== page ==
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Cast

Episode credited cast:
...
Various Characters
...
Various Characters
Rest of cast listed alphabetically:
The Frank Spencer Professional Formation Team ...
Themselves (as The Frank and Peggy Spencer Formation Dancers)
Chris Karan ...
Himself - Drums (as The Dudley Moore Trio)
Peter McGuirk ...
Himself - Bass (as The Dudley Moore Trio)
...
Himself
Kenny Salmon ...
Themselves (as The Kenny Salmon Quintet)
...
Himself
...
Herself
...
Himself
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Comedy

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Details

Release Date:

20 March 1965 (UK)  »

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User Reviews

 
Pete, Dud and Peter Sellers - a rediscovered comedy classic!
23 January 2017 | by (Deal, Kent, UK) – See all my reviews

Rediscovered - in America, I believe - since the BBC issued its various TV, VHS and DVD version of 'The Best Of... What's Left Of... Not Only... But Also...' in 1990, this classic 1965 episode is essential viewing for the Pete and Dud fan who thinks they've seen everything. Currently it's only available to view on YouTube, with a 'BBC Motion Gallery' watermark across the centre of the screen and a very hissy unrestored audio track, but it's still a must-see.

As a complete show, this provides a welcome jazz interlude from the Dudley Moore Trio, 'I Love You Samantha' (a number they also recorded and released on LP for Decca in 1966 as the first track of 'Genuine Dud'). But the real treats, of course, are the three main comedy sketches - two with Peter Sellers and a "lost" Pete and Dud dialogue.

The Sellers sketches are both laid-back affairs, and that's their charm. Sellers, by now a major international movie star as a result of his recent roles in 'The Pink Panther' and 'Dr Strangelove' and looking in fine fettle after his eight heart attacks (!) earlier the previous year, just wants to lark about on British telly, and that's clearly exactly what Pete and Dud have invited him onto the show to do.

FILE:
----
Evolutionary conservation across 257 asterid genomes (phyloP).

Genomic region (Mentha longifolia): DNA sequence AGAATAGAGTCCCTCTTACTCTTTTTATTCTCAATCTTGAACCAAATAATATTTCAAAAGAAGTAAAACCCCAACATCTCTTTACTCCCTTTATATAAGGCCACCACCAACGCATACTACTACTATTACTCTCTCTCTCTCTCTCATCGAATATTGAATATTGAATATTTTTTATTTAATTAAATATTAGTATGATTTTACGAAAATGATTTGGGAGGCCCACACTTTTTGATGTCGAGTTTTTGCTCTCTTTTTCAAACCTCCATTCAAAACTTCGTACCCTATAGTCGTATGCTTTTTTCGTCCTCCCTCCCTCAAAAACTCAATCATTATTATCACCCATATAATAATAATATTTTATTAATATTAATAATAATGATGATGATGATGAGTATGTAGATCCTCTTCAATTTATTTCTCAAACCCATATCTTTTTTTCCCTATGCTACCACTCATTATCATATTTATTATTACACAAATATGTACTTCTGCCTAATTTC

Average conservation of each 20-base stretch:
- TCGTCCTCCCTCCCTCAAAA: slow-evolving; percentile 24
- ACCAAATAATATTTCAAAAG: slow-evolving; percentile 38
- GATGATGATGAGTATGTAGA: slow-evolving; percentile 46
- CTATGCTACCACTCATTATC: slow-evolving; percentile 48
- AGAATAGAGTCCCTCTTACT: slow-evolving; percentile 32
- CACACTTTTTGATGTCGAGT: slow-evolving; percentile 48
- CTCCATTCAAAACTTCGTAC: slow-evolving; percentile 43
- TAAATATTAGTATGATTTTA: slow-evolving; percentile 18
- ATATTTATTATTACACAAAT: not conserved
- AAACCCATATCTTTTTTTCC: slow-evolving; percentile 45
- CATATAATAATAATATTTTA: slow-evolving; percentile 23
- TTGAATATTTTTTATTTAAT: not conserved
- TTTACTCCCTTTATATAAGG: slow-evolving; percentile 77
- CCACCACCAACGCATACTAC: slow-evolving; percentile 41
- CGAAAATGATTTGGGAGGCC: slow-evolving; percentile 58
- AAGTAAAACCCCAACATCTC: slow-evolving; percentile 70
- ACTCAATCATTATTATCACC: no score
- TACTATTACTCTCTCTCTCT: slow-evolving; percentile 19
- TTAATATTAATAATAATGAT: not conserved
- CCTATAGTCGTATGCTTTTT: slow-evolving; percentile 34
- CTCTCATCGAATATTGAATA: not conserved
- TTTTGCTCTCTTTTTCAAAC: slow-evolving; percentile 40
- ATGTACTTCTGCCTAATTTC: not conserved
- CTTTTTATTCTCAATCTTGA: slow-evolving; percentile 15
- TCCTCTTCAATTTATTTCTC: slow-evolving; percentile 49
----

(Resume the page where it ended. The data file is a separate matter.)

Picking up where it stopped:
The better rehearsed and better written sketch is probably the first. Sellers is a boxer-turned-painter, Cook the ubiquitous interviewer, while Moore gives good giggle value as Sellers' attentive trainer. Sellers unsurprisingly has a lot of trouble keeping a straight face, not least when Dud tries to hide behind him in a desperate effort to conceal his laughter.

Nearly as good - and actually I think may prefer it for its looseness and zaniness - is a bonkers skit called 'The Gourmets', in which Cook interviews Moore and Sellers as a pair of unlikely restaurant critics. Sellers is clearly enamoured of Moore's turn in this, and though he seems to have been crowbarred into an existing Pete-n-Dud two-hander he looks more than happy to be there.

The Pete and Dud 'Dagenham Dialogue' in between is a dark and unusual exploration of the occult, just a little closer to their 1970s Derek and Clive personas than most of their other 1960s dialogues. It has some good lines but, sadly, no Dud breaking up into giggles to lift it from the ordinary. Still, there is no Dagenham Dialogue one can't be happy to see recovered, and Cook's business with the teapot at the start of the sketch - necessary to cover Moore's costume change after the end of the jazz number - is very funny indeed.

One day, this episode will undoubtedly make it to a proper release - maybe a BBC iPlayer collection, or (please!) a compilation of Sellers' guest turns in this, 'Sykes' and other shows - but my advice is don't wait, visit YouTube and watch it today.


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